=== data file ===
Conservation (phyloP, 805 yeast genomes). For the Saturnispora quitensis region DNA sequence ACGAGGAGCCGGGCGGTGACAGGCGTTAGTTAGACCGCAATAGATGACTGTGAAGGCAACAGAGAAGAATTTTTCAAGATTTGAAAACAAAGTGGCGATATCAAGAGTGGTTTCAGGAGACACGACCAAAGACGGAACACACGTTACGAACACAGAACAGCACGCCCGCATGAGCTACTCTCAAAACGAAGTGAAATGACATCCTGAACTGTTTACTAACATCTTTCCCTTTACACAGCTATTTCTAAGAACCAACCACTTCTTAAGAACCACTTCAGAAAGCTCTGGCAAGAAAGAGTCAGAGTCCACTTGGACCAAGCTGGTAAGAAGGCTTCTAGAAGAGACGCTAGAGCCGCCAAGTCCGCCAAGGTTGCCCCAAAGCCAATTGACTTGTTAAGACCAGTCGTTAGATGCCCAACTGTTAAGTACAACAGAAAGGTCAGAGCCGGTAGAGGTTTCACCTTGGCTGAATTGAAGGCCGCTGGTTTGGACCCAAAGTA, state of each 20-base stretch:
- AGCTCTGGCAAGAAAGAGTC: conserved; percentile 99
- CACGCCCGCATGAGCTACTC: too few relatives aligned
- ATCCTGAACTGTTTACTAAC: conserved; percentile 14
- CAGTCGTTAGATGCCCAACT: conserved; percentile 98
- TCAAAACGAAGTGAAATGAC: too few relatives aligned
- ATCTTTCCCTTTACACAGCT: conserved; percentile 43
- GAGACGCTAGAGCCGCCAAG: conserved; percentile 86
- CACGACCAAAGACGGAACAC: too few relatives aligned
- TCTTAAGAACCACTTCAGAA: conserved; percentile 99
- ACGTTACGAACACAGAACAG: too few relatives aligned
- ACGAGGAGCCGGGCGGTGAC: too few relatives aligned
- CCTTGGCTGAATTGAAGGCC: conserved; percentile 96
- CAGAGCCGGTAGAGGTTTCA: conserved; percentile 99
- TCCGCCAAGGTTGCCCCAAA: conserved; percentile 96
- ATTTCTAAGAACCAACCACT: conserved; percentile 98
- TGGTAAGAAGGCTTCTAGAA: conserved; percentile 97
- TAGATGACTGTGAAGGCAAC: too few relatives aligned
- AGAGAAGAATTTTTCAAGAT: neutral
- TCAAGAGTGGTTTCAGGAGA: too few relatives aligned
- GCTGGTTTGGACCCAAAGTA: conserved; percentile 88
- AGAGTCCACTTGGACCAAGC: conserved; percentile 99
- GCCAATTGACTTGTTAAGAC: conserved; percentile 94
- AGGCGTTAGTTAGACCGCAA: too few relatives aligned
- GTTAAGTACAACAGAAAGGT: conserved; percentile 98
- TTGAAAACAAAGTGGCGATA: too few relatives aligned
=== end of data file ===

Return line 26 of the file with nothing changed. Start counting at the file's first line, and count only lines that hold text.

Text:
- TTGAAAACAAAGTGGCGATA: too few relatives aligned